Bee buzzes critical to calculating crop pollination

Farmers may soon have a better idea on how well their crops are being pollinated, thanks to new research into the buzzes of bees.

In 2014 and 2015, researchers in Missouri were monitoring bee noises in the Colorado Rocky Mountains by using small microphones called acoustic listening systems.

In findings published last June, they found that if the acoustic systems were picking up more bees buzzing, the bees were doing a lot more pollinating.

“It’s not rocket science, but it is informative,” said Nicole Miller-Struttmann, who was part of the research team and currently teaches at Webster University in St. Louis, Mo.

“The more bees there are, the better the pollination services.”

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Knowing this buzzing activity would be extremely helpful for farmers, she said, because many rely on bees or other pollinators to grow successful crops.

For instance, if buzzes are low, farmers would know they need to bring in more honey bees. If buzzes are high, they might not need to bring in any.

“If wild populations are doing enough pollinating, farmers might not need to spend lots of money and time,” Miller-Struttmann explained. “On the flip side, it can be an early warning signal, where they can take action and bring in more bees if they need to.”

So, to get this technology in the hands of farmers, the research team plans to develop an app that would work in conjunction with acoustic listening systems, which would be available for purchase.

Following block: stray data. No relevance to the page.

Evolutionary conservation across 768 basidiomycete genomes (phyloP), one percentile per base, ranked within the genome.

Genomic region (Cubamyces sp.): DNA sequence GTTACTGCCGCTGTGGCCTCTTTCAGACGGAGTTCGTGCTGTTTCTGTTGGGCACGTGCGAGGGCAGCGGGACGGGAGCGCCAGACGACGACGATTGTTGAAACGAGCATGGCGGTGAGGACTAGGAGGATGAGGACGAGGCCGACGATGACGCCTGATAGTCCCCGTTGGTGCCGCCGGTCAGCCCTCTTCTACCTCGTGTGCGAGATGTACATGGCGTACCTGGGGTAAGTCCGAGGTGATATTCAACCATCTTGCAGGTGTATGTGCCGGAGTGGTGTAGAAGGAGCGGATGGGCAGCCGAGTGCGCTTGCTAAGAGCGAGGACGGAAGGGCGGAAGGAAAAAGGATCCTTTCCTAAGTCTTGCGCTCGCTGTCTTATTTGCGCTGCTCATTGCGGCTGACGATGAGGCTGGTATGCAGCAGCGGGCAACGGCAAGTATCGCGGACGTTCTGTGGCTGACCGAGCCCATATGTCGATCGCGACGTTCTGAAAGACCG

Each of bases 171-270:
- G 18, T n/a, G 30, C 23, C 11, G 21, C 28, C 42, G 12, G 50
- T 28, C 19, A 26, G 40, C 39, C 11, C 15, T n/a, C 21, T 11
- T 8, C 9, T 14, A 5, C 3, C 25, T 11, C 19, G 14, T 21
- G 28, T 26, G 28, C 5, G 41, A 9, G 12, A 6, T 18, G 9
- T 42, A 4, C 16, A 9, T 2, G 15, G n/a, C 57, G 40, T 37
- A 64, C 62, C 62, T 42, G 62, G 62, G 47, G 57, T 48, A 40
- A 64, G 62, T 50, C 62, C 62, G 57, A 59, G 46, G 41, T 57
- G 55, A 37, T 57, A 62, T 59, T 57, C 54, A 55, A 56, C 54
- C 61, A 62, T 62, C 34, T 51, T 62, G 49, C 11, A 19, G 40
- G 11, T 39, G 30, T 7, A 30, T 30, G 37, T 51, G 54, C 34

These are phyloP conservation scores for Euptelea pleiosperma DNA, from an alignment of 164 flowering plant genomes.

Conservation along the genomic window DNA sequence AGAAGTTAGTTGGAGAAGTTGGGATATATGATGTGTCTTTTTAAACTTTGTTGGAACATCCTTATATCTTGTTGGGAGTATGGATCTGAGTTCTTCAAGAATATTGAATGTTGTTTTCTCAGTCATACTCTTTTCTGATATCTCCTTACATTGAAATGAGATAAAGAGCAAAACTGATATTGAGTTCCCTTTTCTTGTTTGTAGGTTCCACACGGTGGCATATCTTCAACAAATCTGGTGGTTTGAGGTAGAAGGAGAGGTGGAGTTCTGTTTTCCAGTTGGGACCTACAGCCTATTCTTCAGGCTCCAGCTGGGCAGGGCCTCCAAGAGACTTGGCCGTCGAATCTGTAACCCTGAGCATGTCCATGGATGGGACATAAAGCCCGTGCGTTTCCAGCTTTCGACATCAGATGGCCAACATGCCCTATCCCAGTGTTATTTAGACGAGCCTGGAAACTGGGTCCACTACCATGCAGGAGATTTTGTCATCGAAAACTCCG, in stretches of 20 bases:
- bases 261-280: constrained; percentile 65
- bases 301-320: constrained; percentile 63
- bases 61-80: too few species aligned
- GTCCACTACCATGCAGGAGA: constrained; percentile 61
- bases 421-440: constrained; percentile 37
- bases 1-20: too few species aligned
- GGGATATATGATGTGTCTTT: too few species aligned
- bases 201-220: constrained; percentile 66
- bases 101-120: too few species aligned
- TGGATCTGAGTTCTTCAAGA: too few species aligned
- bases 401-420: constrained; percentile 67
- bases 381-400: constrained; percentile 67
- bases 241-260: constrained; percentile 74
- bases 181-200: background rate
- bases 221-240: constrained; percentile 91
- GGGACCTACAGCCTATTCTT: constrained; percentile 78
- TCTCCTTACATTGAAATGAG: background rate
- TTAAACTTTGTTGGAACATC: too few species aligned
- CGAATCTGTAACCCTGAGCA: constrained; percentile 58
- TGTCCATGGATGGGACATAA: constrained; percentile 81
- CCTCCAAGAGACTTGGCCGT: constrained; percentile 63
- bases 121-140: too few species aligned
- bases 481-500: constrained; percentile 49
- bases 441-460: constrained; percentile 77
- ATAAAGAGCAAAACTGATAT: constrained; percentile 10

“These microphones are a pretty inexpensive way to track these bees,” Miller-Struttmann said, “and therefore they help farmers with how they manage their farm.”

Kevin Serfas, a director with the Alberta Canola Producers who farms near Turin, Alta., said this technology would be particularly helpful for canola seed producers who buy pollinating services from beekeepers.

‘If you’re able to tell what the activity is like on the field, you’ll be able to be more efficient,” he said. “If one field needs more bees, while the other has more than enough, you would be able to shift them around.”

Jake Berg, a beekeeper and vice-president of the Saskatchewan Beekeepers Development Commission, also thought the technology would be useful.

“The more information the producer has, whether it’s for wild bees or imported ones, would be great,” he said.

Miller-Struttmann added the technology could help build relationships between farmers and conservation workers.

“There’s a lot of ways we can support native and local bee populations,” she said. “So, a little bit can go a long way in terms of things like planting hedgerows. If people could see the numbers in their own fields that would be really meaningful.”

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  • Denise

    Isn’t it funny (not) how they beat around the bush to study the bee crisis, when the evidence is already out there!!!
    Our bees and other insects are disappearing, at alarming rates, because of pesticide ( esp. insecticides like neonics) use.
    The beneficial little workers are sick, dying and unable to do their jobs properly. Using more bees to pollinate and moving them around from place to place is a denial of the real problem.